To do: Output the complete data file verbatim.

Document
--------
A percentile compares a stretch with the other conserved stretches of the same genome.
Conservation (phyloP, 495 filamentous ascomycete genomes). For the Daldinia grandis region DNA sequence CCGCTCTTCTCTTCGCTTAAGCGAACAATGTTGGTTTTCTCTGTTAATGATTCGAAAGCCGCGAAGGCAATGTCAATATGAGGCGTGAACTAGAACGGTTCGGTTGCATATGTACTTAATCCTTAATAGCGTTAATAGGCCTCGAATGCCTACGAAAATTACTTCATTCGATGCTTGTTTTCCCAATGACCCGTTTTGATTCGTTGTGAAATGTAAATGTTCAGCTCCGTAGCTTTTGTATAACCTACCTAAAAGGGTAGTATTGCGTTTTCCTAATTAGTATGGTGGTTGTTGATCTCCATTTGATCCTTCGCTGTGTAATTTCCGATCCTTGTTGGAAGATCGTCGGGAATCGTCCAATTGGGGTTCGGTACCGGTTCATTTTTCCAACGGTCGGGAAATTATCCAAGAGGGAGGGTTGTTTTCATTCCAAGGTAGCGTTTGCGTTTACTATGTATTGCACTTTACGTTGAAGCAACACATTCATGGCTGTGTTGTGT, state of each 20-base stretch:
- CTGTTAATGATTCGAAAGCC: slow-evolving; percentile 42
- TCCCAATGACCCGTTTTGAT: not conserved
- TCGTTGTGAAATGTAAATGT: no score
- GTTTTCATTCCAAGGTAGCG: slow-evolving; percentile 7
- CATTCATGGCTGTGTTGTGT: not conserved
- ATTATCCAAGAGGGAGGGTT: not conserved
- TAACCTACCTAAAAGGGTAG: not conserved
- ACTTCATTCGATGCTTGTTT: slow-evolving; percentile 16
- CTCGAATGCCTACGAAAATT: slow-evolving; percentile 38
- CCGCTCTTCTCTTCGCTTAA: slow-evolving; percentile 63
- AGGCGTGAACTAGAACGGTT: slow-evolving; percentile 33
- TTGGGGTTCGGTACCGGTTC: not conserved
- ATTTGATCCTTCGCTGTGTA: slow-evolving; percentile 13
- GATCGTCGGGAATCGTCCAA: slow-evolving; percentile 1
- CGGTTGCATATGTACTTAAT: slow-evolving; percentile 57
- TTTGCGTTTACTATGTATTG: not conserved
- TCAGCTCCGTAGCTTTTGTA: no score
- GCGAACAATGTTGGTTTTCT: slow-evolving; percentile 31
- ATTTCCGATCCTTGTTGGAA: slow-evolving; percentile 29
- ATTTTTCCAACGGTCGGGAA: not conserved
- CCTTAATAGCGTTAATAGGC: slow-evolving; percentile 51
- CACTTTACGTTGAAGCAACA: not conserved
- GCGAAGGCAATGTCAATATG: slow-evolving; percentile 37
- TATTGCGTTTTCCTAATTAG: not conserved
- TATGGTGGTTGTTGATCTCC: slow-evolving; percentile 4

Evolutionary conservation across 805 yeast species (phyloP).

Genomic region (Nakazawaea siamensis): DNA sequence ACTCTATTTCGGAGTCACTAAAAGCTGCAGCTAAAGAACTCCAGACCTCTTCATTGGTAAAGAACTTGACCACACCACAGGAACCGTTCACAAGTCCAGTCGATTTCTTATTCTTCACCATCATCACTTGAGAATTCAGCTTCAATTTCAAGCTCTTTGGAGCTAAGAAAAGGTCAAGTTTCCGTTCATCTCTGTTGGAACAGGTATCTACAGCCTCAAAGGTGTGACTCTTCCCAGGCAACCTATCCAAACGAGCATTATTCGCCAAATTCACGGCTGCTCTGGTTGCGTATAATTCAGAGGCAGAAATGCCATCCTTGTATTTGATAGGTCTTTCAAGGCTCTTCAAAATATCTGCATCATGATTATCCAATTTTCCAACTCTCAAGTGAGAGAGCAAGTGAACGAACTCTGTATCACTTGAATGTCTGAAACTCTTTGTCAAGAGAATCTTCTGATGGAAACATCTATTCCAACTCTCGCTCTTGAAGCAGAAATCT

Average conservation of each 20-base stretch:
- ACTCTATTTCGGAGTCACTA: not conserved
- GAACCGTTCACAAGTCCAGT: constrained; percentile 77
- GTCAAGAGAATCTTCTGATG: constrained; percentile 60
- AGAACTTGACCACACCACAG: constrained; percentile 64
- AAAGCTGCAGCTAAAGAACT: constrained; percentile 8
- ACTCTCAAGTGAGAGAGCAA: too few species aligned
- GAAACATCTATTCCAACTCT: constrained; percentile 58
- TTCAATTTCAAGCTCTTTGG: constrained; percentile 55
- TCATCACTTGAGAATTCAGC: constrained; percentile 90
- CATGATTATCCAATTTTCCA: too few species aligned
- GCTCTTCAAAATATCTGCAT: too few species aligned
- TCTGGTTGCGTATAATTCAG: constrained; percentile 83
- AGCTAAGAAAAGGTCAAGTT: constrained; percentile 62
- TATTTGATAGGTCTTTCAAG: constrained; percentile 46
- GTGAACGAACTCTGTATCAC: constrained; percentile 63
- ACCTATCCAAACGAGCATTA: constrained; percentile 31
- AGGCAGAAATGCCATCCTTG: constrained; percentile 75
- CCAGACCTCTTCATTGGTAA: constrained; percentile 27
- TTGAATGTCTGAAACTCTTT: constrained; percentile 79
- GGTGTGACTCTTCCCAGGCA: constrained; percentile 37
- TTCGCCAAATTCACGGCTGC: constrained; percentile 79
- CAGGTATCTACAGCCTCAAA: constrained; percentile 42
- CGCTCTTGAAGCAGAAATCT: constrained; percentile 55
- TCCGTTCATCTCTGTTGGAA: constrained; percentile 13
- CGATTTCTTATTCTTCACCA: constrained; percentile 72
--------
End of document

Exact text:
A percentile compares a stretch with the other conserved stretches of the same genome.
Conservation (phyloP, 495 filamentous ascomycete genomes). For the Daldinia grandis region DNA sequence CCGCTCTTCTCTTCGCTTAAGCGAACAATGTTGGTTTTCTCTGTTAATGATTCGAAAGCCGCGAAGGCAATGTCAATATGAGGCGTGAACTAGAACGGTTCGGTTGCATATGTACTTAATCCTTAATAGCGTTAATAGGCCTCGAATGCCTACGAAAATTACTTCATTCGATGCTTGTTTTCCCAATGACCCGTTTTGATTCGTTGTGAAATGTAAATGTTCAGCTCCGTAGCTTTTGTATAACCTACCTAAAAGGGTAGTATTGCGTTTTCCTAATTAGTATGGTGGTTGTTGATCTCCATTTGATCCTTCGCTGTGTAATTTCCGATCCTTGTTGGAAGATCGTCGGGAATCGTCCAATTGGGGTTCGGTACCGGTTCATTTTTCCAACGGTCGGGAAATTATCCAAGAGGGAGGGTTGTTTTCATTCCAAGGTAGCGTTTGCGTTTACTATGTATTGCACTTTACGTTGAAGCAACACATTCATGGCTGTGTTGTGT, state of each 20-base stretch:
- CTGTTAATGATTCGAAAGCC: slow-evolving; percentile 42
- TCCCAATGACCCGTTTTGAT: not conserved
- TCGTTGTGAAATGTAAATGT: no score
- GTTTTCATTCCAAGGTAGCG: slow-evolving; percentile 7
- CATTCATGGCTGTGTTGTGT: not conserved
- ATTATCCAAGAGGGAGGGTT: not conserved
- TAACCTACCTAAAAGGGTAG: not conserved
- ACTTCATTCGATGCTTGTTT: slow-evolving; percentile 16
- CTCGAATGCCTACGAAAATT: slow-evolving; percentile 38
- CCGCTCTTCTCTTCGCTTAA: slow-evolving; percentile 63
- AGGCGTGAACTAGAACGGTT: slow-evolving; percentile 33
- TTGGGGTTCGGTACCGGTTC: not conserved
- ATTTGATCCTTCGCTGTGTA: slow-evolving; percentile 13
- GATCGTCGGGAATCGTCCAA: slow-evolving; percentile 1
- CGGTTGCATATGTACTTAAT: slow-evolving; percentile 57
- TTTGCGTTTACTATGTATTG: not conserved
- TCAGCTCCGTAGCTTTTGTA: no score
- GCGAACAATGTTGGTTTTCT: slow-evolving; percentile 31
- ATTTCCGATCCTTGTTGGAA: slow-evolving; percentile 29
- ATTTTTCCAACGGTCGGGAA: not conserved
- CCTTAATAGCGTTAATAGGC: slow-evolving; percentile 51
- CACTTTACGTTGAAGCAACA: not conserved
- GCGAAGGCAATGTCAATATG: slow-evolving; percentile 37
- TATTGCGTTTTCCTAATTAG: not conserved
- TATGGTGGTTGTTGATCTCC: slow-evolving; percentile 4

Evolutionary conservation across 805 yeast species (phyloP).

Genomic region (Nakazawaea siamensis): DNA sequence ACTCTATTTCGGAGTCACTAAAAGCTGCAGCTAAAGAACTCCAGACCTCTTCATTGGTAAAGAACTTGACCACACCACAGGAACCGTTCACAAGTCCAGTCGATTTCTTATTCTTCACCATCATCACTTGAGAATTCAGCTTCAATTTCAAGCTCTTTGGAGCTAAGAAAAGGTCAAGTTTCCGTTCATCTCTGTTGGAACAGGTATCTACAGCCTCAAAGGTGTGACTCTTCCCAGGCAACCTATCCAAACGAGCATTATTCGCCAAATTCACGGCTGCTCTGGTTGCGTATAATTCAGAGGCAGAAATGCCATCCTTGTATTTGATAGGTCTTTCAAGGCTCTTCAAAATATCTGCATCATGATTATCCAATTTTCCAACTCTCAAGTGAGAGAGCAAGTGAACGAACTCTGTATCACTTGAATGTCTGAAACTCTTTGTCAAGAGAATCTTCTGATGGAAACATCTATTCCAACTCTCGCTCTTGAAGCAGAAATCT

Average conservation of each 20-base stretch:
- ACTCTATTTCGGAGTCACTA: not conserved
- GAACCGTTCACAAGTCCAGT: constrained; percentile 77
- GTCAAGAGAATCTTCTGATG: constrained; percentile 60
- AGAACTTGACCACACCACAG: constrained; percentile 64
- AAAGCTGCAGCTAAAGAACT: constrained; percentile 8
- ACTCTCAAGTGAGAGAGCAA: too few species aligned
- GAAACATCTATTCCAACTCT: constrained; percentile 58
- TTCAATTTCAAGCTCTTTGG: constrained; percentile 55
- TCATCACTTGAGAATTCAGC: constrained; percentile 90
- CATGATTATCCAATTTTCCA: too few species aligned
- GCTCTTCAAAATATCTGCAT: too few species aligned
- TCTGGTTGCGTATAATTCAG: constrained; percentile 83
- AGCTAAGAAAAGGTCAAGTT: constrained; percentile 62
- TATTTGATAGGTCTTTCAAG: constrained; percentile 46
- GTGAACGAACTCTGTATCAC: constrained; percentile 63
- ACCTATCCAAACGAGCATTA: constrained; percentile 31
- AGGCAGAAATGCCATCCTTG: constrained; percentile 75
- CCAGACCTCTTCATTGGTAA: constrained; percentile 27
- TTGAATGTCTGAAACTCTTT: constrained; percentile 79
- GGTGTGACTCTTCCCAGGCA: constrained; percentile 37
- TTCGCCAAATTCACGGCTGC: constrained; percentile 79
- CAGGTATCTACAGCCTCAAA: constrained; percentile 42
- CGCTCTTGAAGCAGAAATCT: constrained; percentile 55
- TCCGTTCATCTCTGTTGGAA: constrained; percentile 13
- CGATTTCTTATTCTTCACCA: constrained; percentile 72